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Heading into the weekend, Premier François Legault, along with Health Minister Chrisitan Dubé, announced that they will decide whether or not to "add restrictions" in Quebec at the beginning of next week. 

Legault first suggested that he wouldn't rule out another lockdown in the province, similar to the one in March, at a press conference on December 8.

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Some businesses such as grocery stores still throw away good food when it's close to the expiry date or a new shipment comes in to replace it. A Quebec petition to the province's Ministry of Agriculture, Fisheries and Food aims to end this practice. 

The petition, titled "Implementation of Measures to Reduce Food Waste," has received over 5,500 signatures and includes three recommendations to stop the practice of throwing away "viable food." 

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In a press conference on October 22, Premier François Legault and Health Minister Christian Dubé were asked the question that's top of mind for most Quebecers right now: "Why aren't we able to bring the curve down? What's the main problem right now?" 

Earlier in the press conference, Legault clarified that while COVID-19 numbers have stabilized in the province, there is no indication that the situation is going to improve in Quebec any time soon.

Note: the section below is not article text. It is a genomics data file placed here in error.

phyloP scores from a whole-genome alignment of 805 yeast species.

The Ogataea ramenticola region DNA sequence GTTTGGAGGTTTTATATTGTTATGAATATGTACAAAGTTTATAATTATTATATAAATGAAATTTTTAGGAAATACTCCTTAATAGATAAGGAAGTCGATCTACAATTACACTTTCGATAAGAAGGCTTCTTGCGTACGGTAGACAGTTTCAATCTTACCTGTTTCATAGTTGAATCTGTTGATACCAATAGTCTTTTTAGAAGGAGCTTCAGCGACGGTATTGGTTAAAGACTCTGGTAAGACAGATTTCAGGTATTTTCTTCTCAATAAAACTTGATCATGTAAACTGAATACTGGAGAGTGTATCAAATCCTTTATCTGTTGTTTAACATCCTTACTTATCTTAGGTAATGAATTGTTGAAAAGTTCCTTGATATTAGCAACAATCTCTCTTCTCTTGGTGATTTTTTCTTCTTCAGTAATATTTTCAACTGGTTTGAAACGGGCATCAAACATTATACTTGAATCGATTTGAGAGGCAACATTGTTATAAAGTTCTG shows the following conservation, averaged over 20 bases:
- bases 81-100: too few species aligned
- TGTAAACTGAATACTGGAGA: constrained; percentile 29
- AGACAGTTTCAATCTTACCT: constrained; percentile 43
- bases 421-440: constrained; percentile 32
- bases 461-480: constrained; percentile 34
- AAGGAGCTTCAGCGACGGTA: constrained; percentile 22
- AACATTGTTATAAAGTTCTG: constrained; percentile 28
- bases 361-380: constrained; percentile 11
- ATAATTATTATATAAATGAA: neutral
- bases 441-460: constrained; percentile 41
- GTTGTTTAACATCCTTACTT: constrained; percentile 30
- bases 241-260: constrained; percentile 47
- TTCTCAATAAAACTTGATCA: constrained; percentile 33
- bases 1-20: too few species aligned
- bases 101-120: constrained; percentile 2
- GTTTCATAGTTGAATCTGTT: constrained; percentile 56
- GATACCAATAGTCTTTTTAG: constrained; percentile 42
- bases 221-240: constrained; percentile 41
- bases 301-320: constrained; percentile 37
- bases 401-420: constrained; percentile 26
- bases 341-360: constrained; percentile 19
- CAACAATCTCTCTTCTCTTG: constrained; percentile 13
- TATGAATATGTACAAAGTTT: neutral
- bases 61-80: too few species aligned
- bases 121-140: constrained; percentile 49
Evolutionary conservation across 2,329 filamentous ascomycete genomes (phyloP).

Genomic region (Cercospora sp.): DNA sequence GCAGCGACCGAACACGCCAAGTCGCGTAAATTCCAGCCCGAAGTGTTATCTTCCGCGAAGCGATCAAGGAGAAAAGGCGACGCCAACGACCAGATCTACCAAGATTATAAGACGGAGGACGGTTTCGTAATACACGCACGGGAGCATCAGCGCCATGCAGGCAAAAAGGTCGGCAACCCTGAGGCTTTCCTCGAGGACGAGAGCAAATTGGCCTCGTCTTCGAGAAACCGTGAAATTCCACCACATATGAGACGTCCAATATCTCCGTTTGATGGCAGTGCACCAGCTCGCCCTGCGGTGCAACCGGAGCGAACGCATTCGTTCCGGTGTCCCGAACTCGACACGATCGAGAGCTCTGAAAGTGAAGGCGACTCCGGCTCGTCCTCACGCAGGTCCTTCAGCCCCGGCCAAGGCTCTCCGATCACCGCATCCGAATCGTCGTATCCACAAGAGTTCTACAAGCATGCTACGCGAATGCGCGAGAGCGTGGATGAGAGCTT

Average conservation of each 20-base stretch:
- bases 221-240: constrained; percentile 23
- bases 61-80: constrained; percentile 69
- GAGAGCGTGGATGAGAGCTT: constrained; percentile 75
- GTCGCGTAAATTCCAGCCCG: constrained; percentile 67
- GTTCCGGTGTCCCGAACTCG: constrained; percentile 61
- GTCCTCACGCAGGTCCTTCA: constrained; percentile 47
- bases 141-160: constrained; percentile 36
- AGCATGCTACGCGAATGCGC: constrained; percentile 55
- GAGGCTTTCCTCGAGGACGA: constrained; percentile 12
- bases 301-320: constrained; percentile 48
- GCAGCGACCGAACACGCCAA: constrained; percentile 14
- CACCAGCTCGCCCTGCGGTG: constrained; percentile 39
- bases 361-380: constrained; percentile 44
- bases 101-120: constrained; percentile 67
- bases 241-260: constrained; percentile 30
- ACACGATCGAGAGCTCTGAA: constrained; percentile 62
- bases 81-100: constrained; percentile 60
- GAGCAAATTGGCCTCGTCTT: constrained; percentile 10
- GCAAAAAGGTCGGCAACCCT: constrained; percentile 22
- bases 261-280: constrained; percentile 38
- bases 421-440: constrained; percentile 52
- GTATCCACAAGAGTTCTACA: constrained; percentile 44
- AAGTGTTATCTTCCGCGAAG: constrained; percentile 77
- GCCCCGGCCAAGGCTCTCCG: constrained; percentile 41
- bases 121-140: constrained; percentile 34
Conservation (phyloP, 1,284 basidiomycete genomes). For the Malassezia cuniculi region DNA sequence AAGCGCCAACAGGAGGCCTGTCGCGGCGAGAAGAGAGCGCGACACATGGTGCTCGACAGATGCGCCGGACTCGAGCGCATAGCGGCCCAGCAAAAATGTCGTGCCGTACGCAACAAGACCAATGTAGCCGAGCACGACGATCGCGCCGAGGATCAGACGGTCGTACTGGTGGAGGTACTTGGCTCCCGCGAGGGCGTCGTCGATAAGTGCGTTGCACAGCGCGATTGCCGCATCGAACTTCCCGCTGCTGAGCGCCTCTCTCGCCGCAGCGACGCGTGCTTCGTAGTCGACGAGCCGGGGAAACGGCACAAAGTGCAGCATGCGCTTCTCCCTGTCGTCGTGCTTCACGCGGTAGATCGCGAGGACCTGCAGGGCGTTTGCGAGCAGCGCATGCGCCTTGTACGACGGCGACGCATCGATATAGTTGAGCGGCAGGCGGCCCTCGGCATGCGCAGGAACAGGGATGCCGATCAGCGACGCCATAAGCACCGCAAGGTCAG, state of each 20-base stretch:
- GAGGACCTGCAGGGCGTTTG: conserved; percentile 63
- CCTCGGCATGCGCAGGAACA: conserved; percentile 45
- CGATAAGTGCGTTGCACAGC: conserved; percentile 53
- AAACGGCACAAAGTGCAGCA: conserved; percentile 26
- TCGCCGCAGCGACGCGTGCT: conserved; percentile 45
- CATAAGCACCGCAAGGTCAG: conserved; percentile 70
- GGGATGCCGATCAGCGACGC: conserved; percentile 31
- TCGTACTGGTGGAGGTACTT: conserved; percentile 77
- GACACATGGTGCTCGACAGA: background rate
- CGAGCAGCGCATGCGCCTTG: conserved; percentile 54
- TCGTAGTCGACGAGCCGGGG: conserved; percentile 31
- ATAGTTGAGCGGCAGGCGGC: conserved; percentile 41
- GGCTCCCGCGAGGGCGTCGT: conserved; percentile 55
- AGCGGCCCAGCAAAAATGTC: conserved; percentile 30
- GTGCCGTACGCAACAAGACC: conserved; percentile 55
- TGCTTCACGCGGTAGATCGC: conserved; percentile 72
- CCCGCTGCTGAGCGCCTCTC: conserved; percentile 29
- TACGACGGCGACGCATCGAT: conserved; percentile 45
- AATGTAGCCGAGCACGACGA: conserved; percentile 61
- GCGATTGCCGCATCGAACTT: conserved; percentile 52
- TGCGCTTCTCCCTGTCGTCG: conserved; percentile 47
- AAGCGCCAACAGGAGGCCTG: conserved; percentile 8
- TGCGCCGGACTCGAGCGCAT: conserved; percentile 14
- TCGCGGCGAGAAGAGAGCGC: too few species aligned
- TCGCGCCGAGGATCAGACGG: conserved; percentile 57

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The City of Montreal tends to let elements of its infrastructure deteriorate slowly, until they have no choice left but to overhaul them from scratch. Which is why it's surprising to hear that they will be attacking a project in advance in order to avoid problems and benefit Montreal in the long run.

The city plans on spending $110 million to replace all of the light bulbs in the city. That means every single lamp post in the city (over 100,000) will be upgraded with LED bulbs.

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Photo cred - Diana Haronis

Rice is an amazing food, it's so good you could eat a thousand of them in one sitting. (okay so that's not very impressive, but it sounds good) Rice is cheap, you can find it anywhere and it goes well with everything, but rice isn't as healthy for you as you might think. Even that innocent looking bowl of steamed rice carries 200 calories composed mostly of starch. The problem is that your body loves to turn starch into sugar and then into fat.

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